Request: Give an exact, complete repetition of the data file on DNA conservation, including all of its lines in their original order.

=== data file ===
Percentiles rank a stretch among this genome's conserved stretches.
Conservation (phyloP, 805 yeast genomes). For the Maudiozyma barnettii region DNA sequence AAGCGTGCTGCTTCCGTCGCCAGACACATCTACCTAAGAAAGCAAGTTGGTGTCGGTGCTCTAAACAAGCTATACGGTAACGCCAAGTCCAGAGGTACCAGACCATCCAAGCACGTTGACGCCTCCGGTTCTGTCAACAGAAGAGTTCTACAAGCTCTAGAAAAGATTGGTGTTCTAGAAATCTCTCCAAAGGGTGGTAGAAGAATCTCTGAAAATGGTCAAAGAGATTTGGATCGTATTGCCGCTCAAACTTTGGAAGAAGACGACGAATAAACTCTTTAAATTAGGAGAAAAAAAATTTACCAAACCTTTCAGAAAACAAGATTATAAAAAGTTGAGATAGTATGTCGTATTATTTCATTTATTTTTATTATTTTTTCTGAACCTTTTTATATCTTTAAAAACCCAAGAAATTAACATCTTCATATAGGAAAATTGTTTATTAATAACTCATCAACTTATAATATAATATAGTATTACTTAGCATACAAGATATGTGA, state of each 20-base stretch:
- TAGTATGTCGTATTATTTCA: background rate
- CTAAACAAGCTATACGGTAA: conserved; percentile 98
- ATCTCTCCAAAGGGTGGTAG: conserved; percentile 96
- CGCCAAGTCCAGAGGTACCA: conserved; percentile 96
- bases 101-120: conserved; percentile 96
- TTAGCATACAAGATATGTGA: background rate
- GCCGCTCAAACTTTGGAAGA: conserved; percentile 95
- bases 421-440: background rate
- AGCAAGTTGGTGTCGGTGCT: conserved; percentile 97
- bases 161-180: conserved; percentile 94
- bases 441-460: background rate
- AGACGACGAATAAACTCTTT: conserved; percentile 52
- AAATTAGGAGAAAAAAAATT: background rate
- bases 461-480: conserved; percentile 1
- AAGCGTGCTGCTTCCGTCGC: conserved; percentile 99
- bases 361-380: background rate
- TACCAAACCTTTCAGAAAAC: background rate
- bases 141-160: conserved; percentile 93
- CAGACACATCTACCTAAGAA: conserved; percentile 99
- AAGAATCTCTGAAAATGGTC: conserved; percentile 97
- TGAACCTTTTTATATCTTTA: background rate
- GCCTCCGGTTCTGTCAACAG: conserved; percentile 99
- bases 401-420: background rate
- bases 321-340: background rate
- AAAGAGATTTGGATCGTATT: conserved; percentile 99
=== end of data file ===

Percentiles rank a stretch among this genome's conserved stretches.
Conservation (phyloP, 805 yeast genomes). For the Maudiozyma barnettii region DNA sequence AAGCGTGCTGCTTCCGTCGCCAGACACATCTACCTAAGAAAGCAAGTTGGTGTCGGTGCTCTAAACAAGCTATACGGTAACGCCAAGTCCAGAGGTACCAGACCATCCAAGCACGTTGACGCCTCCGGTTCTGTCAACAGAAGAGTTCTACAAGCTCTAGAAAAGATTGGTGTTCTAGAAATCTCTCCAAAGGGTGGTAGAAGAATCTCTGAAAATGGTCAAAGAGATTTGGATCGTATTGCCGCTCAAACTTTGGAAGAAGACGACGAATAAACTCTTTAAATTAGGAGAAAAAAAATTTACCAAACCTTTCAGAAAACAAGATTATAAAAAGTTGAGATAGTATGTCGTATTATTTCATTTATTTTTATTATTTTTTCTGAACCTTTTTATATCTTTAAAAACCCAAGAAATTAACATCTTCATATAGGAAAATTGTTTATTAATAACTCATCAACTTATAATATAATATAGTATTACTTAGCATACAAGATATGTGA, state of each 20-base stretch:
- TAGTATGTCGTATTATTTCA: background rate
- CTAAACAAGCTATACGGTAA: conserved; percentile 98
- ATCTCTCCAAAGGGTGGTAG: conserved; percentile 96
- CGCCAAGTCCAGAGGTACCA: conserved; percentile 96
- bases 101-120: conserved; percentile 96
- TTAGCATACAAGATATGTGA: background rate
- GCCGCTCAAACTTTGGAAGA: conserved; percentile 95
- bases 421-440: background rate
- AGCAAGTTGGTGTCGGTGCT: conserved; percentile 97
- bases 161-180: conserved; percentile 94
- bases 441-460: background rate
- AGACGACGAATAAACTCTTT: conserved; percentile 52
- AAATTAGGAGAAAAAAAATT: background rate
- bases 461-480: conserved; percentile 1
- AAGCGTGCTGCTTCCGTCGC: conserved; percentile 99
- bases 361-380: background rate
- TACCAAACCTTTCAGAAAAC: background rate
- bases 141-160: conserved; percentile 93
- CAGACACATCTACCTAAGAA: conserved; percentile 99
- AAGAATCTCTGAAAATGGTC: conserved; percentile 97
- TGAACCTTTTTATATCTTTA: background rate
- GCCTCCGGTTCTGTCAACAG: conserved; percentile 99
- bases 401-420: background rate
- bases 321-340: background rate
- AAAGAGATTTGGATCGTATT: conserved; percentile 99